As those who’s ever gotten into their car on a hot summer’s day wearing shorts and a T-shirt, only to burn themselves on the seat or steering wheel can attest, the sun can heat things up in a hurry.
But somehow, when it comes to harnessing this energy to make life easier, people need some reminding. At least that’s what Phyllis Davies, Rosemary Wilvert and Marica Alter think.
The trio exalted the virtues of solar ovens to save time, money and the environment in a lecture and demonstration held Tuesday at Steynberg Gallery in San Luis Obispo. The event was part of the gallery’s Tea and Talks on Tuesday at Twelve series.
“People have been using solar ovens for centuries, it’s not a new technology. It’s just that it wasn’t emphasized too much,” Davies said.
Before the event she described some of her personal interest on the topic.
“I find it just tremendously convenient,” she said. “I use it for most of the food we eat. Potatoes for instance, I just rinse potatoes and plop them in a black pan (in the morning) with a little bit of water and put them in the oven and they’ll be ready by dinner.”
In addition to personal convenience, Davies said she became interested in spreading the technology after witnessing the benefits of its introduction in Rwanda and Kenya, where women spend as much as seven hours a day gathering cooking wood.
In an era when fuel costs are climbing and there is increased awareness of carbon footprints, there is also renewed public interest in the ovens which in most cases are insulated boxes designed to let heat in and keep it there.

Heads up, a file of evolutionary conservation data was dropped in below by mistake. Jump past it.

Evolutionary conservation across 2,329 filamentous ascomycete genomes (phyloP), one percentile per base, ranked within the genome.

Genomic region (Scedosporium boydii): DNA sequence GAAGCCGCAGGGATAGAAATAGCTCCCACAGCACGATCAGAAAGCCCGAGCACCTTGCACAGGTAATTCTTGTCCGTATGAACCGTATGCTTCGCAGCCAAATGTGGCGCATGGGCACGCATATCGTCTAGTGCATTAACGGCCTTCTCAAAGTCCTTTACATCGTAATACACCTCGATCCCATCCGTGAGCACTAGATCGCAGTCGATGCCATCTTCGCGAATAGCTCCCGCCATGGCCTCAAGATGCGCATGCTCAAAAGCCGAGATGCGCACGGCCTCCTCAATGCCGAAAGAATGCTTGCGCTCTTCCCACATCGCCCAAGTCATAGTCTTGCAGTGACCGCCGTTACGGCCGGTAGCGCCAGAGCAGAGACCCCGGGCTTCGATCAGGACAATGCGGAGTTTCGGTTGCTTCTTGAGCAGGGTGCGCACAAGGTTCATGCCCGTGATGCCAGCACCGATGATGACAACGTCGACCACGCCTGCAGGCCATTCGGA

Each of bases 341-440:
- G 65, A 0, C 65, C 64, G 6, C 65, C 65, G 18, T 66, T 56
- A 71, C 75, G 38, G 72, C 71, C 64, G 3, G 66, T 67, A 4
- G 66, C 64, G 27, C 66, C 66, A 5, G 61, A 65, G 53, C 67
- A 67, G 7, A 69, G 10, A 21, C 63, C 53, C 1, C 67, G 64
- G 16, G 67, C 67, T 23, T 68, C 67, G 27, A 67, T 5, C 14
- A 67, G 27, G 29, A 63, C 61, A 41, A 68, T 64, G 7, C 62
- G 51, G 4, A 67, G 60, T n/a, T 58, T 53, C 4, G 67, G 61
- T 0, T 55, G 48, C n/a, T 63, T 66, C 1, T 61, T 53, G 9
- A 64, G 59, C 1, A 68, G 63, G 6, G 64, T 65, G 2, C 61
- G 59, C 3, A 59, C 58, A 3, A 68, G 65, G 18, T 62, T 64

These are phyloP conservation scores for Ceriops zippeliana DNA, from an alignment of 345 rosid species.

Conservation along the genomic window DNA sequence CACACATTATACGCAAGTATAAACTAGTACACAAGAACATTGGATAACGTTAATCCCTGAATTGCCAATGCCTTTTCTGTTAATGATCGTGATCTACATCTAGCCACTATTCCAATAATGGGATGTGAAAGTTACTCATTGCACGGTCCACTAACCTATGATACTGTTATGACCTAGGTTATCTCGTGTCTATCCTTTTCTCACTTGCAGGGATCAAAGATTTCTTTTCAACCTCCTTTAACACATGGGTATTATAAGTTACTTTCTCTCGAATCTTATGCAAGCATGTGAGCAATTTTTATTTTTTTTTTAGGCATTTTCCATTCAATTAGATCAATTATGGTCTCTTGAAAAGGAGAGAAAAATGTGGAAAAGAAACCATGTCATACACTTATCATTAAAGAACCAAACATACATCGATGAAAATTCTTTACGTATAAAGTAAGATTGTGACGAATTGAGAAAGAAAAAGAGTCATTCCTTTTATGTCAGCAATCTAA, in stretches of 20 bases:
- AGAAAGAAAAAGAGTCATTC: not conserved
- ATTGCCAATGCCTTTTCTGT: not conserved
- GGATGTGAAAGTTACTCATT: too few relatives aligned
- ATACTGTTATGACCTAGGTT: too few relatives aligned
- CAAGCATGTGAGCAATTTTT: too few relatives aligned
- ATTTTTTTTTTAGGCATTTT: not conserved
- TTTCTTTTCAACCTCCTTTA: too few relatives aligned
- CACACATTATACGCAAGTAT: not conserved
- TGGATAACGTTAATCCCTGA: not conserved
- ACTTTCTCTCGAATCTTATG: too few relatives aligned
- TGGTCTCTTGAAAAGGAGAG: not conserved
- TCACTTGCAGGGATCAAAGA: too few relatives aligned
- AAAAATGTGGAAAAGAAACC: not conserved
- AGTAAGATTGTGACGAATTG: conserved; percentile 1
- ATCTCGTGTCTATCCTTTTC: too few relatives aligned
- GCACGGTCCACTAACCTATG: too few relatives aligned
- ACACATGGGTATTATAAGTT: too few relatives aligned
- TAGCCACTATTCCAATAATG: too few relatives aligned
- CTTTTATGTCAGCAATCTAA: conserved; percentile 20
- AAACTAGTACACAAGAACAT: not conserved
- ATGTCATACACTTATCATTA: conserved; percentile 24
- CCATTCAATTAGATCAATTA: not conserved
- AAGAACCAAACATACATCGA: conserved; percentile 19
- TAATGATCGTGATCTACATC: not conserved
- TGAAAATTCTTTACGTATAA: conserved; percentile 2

Curved parabolic cookers are the faster alternative, cooking at high temperatures with greater speed but requiring adjustment and supervision. The cookers combine elements of the two using cardboard reflectors to channel energy into the hot box. The use of heat-absorbing black ceramic pots enhances the effect.
Tuesday’s event was two-part, featuring a Powerpoint presentation and video interspersed with questions from an audience of approximately 50 individuals, followed by an outdoor tasting and examination of the cooking equipment.
The crowd was diverse and the lecture segment – despite suffering from the caterwauling of the youngest audience members – was quite informative on general solar cooking techniques and historically-used devices.
The demonstration and tasting phase of the afternoon, although taking place during the most overcast period of the day, successfully showcased that many types of food can be prepared using simply constructed homemade and prefabricated cookers.
In fact, the weather helped to answer a basic and common question regarding the reliability of the devices in less-than-direct sunlight.
“No matter what the sun is like it easily reaches 200 degrees in there, more than enough to pasteurize water and kill bacteria,” Wilvert told the audience. “Mine goes up to 350 degrees quite quickly. So I can cook chicken and beets. outside in almost the same amount of time as a regular oven.”
While the chicken was not available for public consumption, Wilvert and Alter offered cookies and nachos to the crowd and displayed vegetables, sun tea, and even clay sculpture baked with solar power.
The two boxlike ovens on display, featuring translucent covers and metal or foil reflectors, were manufactured from recycled materials by the Solar Oven Society.
The kit, complete with pots and thermometer, retails on their Web site, www.solarovens.org, for about $150. A portion of the proceeds goes toward providing the kits to people in the third world.
While Tuesday’s event was unaffiliated with the society, the organizers support their goals.
“I can’t change the world by using this but it’s my way to do one little, tiny part both in my own cooking and in spreading the word,” Wivert said.